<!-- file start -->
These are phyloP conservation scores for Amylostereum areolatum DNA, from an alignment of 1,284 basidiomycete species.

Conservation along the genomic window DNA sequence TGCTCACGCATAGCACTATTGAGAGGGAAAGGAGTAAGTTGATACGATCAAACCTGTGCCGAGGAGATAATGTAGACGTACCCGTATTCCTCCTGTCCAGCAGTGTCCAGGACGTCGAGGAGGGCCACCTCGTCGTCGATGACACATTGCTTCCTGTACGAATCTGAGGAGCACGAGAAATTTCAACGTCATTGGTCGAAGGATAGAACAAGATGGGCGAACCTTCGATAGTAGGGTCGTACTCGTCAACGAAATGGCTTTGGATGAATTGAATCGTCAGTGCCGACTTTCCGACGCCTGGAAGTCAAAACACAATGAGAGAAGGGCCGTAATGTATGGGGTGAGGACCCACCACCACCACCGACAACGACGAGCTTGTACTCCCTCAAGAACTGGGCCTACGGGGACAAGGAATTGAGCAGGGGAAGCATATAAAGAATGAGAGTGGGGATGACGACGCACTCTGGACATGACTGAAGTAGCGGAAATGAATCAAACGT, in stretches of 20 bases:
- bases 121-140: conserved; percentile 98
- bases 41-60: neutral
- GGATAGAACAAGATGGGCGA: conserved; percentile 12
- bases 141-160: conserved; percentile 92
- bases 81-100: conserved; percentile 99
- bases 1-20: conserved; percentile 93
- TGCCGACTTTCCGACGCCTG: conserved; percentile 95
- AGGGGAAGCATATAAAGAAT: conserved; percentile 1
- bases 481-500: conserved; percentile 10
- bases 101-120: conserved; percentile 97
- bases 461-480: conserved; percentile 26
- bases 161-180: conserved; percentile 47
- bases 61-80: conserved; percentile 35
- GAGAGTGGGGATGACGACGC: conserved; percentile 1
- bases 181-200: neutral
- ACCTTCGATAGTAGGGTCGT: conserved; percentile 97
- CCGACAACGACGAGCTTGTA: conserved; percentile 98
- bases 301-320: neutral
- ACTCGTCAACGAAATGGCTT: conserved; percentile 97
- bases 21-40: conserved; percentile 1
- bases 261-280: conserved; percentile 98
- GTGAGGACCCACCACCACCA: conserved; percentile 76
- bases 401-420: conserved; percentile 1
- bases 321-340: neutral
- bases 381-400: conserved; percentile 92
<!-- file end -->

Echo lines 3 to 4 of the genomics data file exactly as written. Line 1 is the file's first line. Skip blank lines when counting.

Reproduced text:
- bases 121-140: conserved; percentile 98
- bases 41-60: neutral